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Rangers ready to see what prospect Vitali Kravtsov can do on WJC stage

The Rangers’ top-10 pick is holding his own in the KHL and proving to be a man among boys in his age group.

It was something of a mild surprise when the New York Rangers took Russian winger Vitali Kravtsov with the ninth pick in the 2018 NHL draft, but the team couldn’t be more pleased with their selection.

The KHL’s rookie of the year last season, Kravtsov is having a fine sophomore year in the KHL and is expected to lead Russia’s contingent at the 2019 WJC in Vancouver. “What he’s doing is pretty impressive at his age,” said Rangers assistant GM Chris Drury. “He just came off a U-20 (Four Nations Tournament) where he was captain and played really, really well. All of us, I know, are very excited to see him in Vancouver.”

Kravtsov, who turns 19 on Dec. 23, has had an eventful past few months. After he was drafted, he considered buying out the final year of his contract with Traktor Chelyabinsk so he could come to North America. Ultimately, he and the Rangers decided one more season in Russia would be good for him. However, his Traktor team has been in turmoil, with coach German Titov getting fired and the club languishing at the bottom of its division in the Eastern Conference.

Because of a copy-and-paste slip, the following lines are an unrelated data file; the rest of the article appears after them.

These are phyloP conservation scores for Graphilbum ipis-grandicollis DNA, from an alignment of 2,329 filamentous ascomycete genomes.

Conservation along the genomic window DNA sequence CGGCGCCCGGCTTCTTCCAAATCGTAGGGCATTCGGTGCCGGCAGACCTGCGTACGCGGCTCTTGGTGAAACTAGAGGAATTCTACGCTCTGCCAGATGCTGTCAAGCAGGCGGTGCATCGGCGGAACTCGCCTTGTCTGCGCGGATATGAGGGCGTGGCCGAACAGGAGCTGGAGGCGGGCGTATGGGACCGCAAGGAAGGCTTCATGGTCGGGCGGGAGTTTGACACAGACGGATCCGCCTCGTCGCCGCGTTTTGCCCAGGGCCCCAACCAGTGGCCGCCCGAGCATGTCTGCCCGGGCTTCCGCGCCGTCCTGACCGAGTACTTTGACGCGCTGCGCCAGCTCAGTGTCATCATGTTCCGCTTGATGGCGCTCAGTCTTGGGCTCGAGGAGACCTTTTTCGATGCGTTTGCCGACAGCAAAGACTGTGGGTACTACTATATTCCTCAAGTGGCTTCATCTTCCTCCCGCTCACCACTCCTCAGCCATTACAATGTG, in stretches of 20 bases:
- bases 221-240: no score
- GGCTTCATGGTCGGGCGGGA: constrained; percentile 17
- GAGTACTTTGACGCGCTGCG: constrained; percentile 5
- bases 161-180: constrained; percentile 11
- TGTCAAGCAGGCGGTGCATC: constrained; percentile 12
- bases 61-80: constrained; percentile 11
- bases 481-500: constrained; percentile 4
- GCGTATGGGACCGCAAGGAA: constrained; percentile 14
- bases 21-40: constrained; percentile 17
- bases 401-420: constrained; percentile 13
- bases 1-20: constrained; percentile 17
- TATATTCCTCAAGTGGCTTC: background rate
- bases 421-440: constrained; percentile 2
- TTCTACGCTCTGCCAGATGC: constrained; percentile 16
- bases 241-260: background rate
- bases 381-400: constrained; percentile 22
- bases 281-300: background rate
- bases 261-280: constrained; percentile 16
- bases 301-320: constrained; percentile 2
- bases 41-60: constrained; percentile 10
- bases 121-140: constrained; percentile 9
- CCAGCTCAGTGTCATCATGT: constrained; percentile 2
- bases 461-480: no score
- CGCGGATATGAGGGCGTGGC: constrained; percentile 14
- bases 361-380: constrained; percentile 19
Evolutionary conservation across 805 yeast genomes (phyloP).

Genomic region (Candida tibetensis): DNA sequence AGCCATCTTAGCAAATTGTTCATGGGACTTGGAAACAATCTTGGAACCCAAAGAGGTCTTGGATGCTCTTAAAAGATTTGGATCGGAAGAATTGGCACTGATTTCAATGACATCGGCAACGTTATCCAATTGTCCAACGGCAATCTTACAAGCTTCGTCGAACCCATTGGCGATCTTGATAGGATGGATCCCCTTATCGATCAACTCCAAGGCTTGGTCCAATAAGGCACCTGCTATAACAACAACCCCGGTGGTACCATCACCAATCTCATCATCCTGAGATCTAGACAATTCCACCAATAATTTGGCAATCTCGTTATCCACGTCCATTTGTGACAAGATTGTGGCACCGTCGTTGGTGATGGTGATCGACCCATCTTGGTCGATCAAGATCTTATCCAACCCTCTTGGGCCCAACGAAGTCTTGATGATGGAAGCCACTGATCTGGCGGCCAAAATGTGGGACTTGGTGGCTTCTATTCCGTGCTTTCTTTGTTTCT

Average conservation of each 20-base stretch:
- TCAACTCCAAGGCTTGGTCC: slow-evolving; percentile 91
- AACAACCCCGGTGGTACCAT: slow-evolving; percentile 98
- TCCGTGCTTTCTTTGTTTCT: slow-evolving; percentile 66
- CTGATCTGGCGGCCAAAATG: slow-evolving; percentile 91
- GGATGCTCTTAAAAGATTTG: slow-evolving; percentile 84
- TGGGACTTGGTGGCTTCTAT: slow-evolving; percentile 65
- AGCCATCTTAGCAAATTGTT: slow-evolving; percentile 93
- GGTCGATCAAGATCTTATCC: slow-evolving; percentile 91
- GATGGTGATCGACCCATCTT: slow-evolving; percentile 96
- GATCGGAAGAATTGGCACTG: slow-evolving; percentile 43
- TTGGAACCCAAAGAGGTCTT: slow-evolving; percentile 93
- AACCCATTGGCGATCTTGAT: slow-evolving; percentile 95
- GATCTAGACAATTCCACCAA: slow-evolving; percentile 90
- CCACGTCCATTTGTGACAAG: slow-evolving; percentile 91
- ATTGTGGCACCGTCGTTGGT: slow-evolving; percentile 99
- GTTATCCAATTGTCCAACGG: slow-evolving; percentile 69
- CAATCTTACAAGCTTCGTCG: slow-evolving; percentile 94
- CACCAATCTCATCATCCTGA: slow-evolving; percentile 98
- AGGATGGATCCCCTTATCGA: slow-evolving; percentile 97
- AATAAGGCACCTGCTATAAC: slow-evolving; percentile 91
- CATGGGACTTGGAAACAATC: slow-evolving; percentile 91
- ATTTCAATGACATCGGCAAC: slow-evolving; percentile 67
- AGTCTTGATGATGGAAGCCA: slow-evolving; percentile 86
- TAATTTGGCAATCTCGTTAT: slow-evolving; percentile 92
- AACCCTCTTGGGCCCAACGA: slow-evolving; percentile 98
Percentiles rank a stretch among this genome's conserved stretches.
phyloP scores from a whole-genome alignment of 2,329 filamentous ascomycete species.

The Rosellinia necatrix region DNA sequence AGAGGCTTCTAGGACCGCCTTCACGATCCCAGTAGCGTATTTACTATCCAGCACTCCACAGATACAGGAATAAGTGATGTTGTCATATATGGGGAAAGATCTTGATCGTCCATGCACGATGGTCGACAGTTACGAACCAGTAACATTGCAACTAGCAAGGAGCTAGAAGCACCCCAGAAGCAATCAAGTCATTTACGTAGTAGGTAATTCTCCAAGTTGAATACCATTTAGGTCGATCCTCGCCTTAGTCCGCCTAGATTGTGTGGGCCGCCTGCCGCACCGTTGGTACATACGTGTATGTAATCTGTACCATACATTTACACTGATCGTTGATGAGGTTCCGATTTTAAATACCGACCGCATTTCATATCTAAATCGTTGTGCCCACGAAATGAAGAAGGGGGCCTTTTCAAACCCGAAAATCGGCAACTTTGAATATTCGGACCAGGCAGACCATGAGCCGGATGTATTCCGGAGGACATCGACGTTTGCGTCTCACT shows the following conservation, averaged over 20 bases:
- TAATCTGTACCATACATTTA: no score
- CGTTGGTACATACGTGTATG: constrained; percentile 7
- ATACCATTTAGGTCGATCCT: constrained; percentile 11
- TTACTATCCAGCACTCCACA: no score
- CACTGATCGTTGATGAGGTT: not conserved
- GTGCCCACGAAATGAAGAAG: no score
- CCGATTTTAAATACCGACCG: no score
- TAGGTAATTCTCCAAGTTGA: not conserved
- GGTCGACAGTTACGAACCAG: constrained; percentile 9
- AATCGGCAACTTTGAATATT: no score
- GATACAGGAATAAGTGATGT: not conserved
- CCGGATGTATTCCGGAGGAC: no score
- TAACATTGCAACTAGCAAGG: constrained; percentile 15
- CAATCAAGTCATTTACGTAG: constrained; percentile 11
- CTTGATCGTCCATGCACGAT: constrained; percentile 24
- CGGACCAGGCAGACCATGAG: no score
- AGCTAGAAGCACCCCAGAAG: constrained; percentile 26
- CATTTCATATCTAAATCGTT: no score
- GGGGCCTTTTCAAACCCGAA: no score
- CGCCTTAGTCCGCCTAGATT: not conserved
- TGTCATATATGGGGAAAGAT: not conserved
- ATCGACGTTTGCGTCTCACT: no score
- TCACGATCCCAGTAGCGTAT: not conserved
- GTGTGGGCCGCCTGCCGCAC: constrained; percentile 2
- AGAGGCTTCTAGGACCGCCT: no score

Despite the team’s struggles, the lanky 6-foot-4, 183-pounder with explosive speed and skill has four goals and 13 points through 29 games. At the Four Nations Tournament in the Czech Republic in November, he had five points in three games, including a four-point effort against the host squad where he was on the ice for all six of Russia’s goals in a 6-5 win.

The Rangers expect to bring Kravtsov to North America after the KHL season ends in April, if either they or their AHL affiliate in Hartford are still playing at that time. For now, the club is expecting Kravtsov and several other of its draft prospects to play at the WJC.

Drury said the Rangers place a high value on what the tournament can do to aid in the development of young prospects. “I can’t speak for the other 30 teams, but we look at it as a very important piece, not only for draft-eligible kids, but for seeing a player’s development,” Drury said. “There are a lot of good teams, there are a lot of games in a short amount of time, in high-pressure situations. So it’s a good tournament to gauge someone’s development and see where they’re at.”

This story appears in the January 28, 2019 of The Hockey News magazine.

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